Our website is made possible by displaying online advertisements to our visitors.
Please consider supporting us by disabling your ad blocker.

Download links will be available after you disable the ad blocker and reload the page.
Showing: 1-10 results of 47

The Trap "THERE'S a woodchuck over on the side hill that is eating my clover," said Twinkle's father, who was a farmer. "Why don't you set a trap for it?" asked Twinkle's mother. "I believe I will," answered the man. So, when the midday dinner was over, the farmer went to the barn and got a steel trap, and carried it over to the clover-field on the hillside. Twinkle wanted very much to go with him, but she had to help mamma wash the dishes... more...

1. The Cyclone Dorothy lived in the midst of the great Kansas prairies, with Uncle Henry, who was a farmer, and Aunt Em, who was the farmer's wife. Their house was small, for the lumber to build it had to be carried by wagon many miles. There were four walls, a floor and a roof, which made one room; and this room contained a rusty looking cookstove, a cupboard for the dishes, a table, three or four chairs, and the beds. Uncle Henry and Aunt Em... more...

CHAPTER IDOCTOR AND PATIENT A little girl sat shivering in a corner of a reception room in the fashionable Hotel Voltaire. It was one of a suite of rooms occupied by Mrs. Antoinette Seaver Jones, widely known for her wealth and beauty, and this girl—a little thing of eleven—was the only child of Mrs. Antoinette Seaver Jones, and was named Alora. It was not cold that made her shiver, for across the handsomely furnished room an open... more...

CHAPTER ITHE ARRIVAL "Is this the station, Gran'pa Jim?" inquired a young girl, as the train began to slow up. "I think so, Mary Louise," replied the handsome old gentleman addressed. "It does look very promising, does it?" she continued, glancing eagerly out of the window. "The station? No, my dear; but the station isn't Cragg's Crossing, you know; it is merely the nearest railway point to our new home." The conductor opened their... more...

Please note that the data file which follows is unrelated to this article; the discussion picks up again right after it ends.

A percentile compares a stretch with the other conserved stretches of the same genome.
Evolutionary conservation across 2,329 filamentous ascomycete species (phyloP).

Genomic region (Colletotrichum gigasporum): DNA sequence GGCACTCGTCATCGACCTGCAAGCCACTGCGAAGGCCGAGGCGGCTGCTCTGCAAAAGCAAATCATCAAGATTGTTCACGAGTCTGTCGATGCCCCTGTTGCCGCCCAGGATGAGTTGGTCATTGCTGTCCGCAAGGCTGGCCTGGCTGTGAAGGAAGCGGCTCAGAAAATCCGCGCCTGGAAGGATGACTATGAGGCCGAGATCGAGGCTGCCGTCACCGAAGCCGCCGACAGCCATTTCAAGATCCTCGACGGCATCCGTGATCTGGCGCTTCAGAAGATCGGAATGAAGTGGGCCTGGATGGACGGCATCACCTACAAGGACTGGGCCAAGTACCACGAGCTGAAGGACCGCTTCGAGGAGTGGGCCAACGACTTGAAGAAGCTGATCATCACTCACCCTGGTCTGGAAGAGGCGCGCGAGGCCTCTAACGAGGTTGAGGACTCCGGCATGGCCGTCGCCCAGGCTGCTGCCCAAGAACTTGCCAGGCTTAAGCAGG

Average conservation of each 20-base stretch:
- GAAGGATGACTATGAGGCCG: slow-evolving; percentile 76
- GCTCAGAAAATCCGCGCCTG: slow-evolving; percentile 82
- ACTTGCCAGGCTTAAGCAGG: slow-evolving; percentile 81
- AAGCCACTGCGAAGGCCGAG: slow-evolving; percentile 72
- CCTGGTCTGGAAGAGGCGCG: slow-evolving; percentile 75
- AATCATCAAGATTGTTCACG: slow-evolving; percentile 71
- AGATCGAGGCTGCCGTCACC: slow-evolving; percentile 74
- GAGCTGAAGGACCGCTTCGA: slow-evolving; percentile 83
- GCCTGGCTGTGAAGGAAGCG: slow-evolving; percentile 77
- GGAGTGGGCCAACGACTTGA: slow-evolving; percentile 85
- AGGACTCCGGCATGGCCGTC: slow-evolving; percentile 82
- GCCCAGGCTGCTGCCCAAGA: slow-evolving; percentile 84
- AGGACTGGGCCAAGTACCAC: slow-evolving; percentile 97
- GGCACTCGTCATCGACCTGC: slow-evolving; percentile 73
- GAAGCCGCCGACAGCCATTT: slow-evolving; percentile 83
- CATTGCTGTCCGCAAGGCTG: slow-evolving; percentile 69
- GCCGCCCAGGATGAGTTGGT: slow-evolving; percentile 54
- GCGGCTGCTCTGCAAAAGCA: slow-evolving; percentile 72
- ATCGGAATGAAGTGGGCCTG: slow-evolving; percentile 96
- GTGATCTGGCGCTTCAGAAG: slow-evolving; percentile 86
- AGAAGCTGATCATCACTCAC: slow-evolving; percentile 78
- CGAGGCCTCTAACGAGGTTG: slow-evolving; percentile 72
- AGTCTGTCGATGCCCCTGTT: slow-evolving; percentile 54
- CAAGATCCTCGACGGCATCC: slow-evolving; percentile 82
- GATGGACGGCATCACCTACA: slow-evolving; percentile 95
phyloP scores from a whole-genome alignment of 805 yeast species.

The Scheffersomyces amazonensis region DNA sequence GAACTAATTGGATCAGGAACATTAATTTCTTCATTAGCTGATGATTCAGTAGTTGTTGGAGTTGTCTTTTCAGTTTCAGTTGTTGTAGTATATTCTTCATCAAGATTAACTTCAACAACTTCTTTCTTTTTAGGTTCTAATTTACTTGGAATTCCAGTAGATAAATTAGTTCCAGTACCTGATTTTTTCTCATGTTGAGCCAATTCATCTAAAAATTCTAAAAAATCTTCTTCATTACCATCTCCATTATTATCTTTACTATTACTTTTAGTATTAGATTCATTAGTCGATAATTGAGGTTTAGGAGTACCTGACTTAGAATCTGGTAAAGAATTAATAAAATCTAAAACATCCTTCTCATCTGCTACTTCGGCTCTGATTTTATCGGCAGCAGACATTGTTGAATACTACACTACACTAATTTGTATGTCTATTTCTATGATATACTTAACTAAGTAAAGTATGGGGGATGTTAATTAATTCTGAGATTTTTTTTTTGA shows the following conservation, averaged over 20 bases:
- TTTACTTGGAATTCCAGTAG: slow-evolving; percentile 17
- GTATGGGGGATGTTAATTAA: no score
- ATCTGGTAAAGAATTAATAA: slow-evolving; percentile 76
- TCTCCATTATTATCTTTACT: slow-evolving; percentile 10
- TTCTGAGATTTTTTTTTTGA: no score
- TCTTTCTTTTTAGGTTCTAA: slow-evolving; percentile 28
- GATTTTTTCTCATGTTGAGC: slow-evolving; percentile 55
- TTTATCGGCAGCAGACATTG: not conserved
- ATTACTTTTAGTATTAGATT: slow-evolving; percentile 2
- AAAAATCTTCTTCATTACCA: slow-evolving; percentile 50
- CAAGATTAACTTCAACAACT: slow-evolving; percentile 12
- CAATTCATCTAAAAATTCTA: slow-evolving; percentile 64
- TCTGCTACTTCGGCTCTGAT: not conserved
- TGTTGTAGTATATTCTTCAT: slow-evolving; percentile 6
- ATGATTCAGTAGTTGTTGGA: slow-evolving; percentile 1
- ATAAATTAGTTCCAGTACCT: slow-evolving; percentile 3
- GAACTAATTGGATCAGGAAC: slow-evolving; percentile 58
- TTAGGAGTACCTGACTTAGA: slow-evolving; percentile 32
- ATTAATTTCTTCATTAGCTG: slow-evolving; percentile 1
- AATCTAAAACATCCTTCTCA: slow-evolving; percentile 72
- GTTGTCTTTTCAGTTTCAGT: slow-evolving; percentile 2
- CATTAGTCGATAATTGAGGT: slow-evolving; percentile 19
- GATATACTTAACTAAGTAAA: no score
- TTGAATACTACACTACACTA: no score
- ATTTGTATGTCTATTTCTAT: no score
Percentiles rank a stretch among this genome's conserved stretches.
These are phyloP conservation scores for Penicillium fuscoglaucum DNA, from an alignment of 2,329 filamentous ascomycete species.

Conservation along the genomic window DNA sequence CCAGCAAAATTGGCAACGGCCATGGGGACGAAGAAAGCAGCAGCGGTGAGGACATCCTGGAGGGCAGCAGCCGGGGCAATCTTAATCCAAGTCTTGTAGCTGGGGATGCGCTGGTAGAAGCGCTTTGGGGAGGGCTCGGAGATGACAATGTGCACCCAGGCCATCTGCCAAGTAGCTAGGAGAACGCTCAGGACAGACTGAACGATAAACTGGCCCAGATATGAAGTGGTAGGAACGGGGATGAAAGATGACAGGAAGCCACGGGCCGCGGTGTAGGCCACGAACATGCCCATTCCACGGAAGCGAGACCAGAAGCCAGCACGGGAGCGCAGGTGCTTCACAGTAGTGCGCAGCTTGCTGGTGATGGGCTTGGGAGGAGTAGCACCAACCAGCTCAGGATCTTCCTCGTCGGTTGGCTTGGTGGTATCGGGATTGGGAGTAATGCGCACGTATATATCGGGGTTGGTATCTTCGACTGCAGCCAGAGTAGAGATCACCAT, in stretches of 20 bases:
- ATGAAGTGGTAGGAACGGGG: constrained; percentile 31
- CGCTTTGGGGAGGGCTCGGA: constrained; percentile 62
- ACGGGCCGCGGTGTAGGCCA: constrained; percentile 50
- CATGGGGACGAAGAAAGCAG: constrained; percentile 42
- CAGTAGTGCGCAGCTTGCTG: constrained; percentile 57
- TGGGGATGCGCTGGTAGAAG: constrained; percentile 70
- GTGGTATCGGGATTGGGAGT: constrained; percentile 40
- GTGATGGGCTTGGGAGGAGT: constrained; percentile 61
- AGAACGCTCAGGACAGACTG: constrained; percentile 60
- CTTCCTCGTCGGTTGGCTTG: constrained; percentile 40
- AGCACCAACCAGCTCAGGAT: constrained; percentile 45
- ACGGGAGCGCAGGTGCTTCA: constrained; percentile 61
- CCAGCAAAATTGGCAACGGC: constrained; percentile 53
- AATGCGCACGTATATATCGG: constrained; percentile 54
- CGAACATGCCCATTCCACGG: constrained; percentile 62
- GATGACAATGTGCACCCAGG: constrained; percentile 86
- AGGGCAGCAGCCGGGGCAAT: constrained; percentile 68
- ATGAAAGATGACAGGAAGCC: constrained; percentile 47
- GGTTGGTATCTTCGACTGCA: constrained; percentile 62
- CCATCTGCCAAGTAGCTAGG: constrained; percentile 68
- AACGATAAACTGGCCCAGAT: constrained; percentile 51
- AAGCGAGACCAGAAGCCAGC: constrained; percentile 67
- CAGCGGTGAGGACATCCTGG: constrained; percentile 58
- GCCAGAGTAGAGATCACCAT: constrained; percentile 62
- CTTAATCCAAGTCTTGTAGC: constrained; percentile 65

CHAPTER I CAUGHT BY THE CAMERA "This is getting to be an amazing old world," said a young girl, still in her "teens," as she musingly leaned her chin on her hand. "It has always been an amazing old world, Beth," said another girl who was sitting on the porch railing and swinging her feet in the air. "True, Patsy," was the reply; "but the people are doing such peculiar things nowadays." "Yes, yes!" exclaimed a little man who occupied a... more...


CHAPTER I THE HOBO AT CHAZY JUNCTION Mr. Judkins, the station agent at Chazy Junction, came out of his little house at daybreak, shivered a bit in the chill morning air and gave an involuntary start as he saw a private car on the sidetrack. There were two private cars, to be exact—a sleeper and a baggage car—and Mr. Judkins knew the three o'clock train must have left them as it passed through. "Ah," said he aloud; "the nabobs hev... more...

CHAPTER I. UNCLE JOHN'S FARM. "How did I happen to own a farm?" asked Uncle John, interrupting his soup long enough to fix an inquiring glance upon Major Doyle, who sat opposite. "By virtue of circumstance, my dear sir," replied the Major, composedly. "It's a part of my duty, in attending to those affairs you won't look afther yourself, to lend certain sums of your money to needy and ambitious young men who want a start in life." "Oh, Uncle!... more...

CHAPTER I INTRODUCING "MUMBLES" Major Gregory Doyle paced nervously up and down the floor of the cosy sitting room. "Something's surely happened to our Patsy!" he exclaimed. A little man with a calm face and a bald head, who was seated near the fire, continued to read his newspaper and paid no attention to the outburst. "Something has happened to Patsy!" repeated the Major, "Patsy" meaning his own and only daughter Patricia. "Something is... more...

CHAPTER I. BETH RECEIVES AN INVITATION. Professor De Graf was sorting the mail at the breakfast table. "Here's a letter for you, Beth," said he, and tossed it across the cloth to where his daughter sat. The girl raised her eyebrows, expressing surprise. It was something unusual for her to receive a letter. She picked up the square envelope between a finger and thumb and carefully read the inscription, "Miss Elizabeth De Graf, Cloverton,... more...

Santa Claus lives in the Laughing Valley, where stands the big, rambling castle in which his toys are manufactured. His workmen, selected from the ryls, knooks, pixies and fairies, live with him, and every one is as busy as can be from one year's end to another. It is called the Laughing Valley because everything there is happy and gay. The brook chuckles to itself as it leaps rollicking between its green banks; the wind whistles merrily in the... more...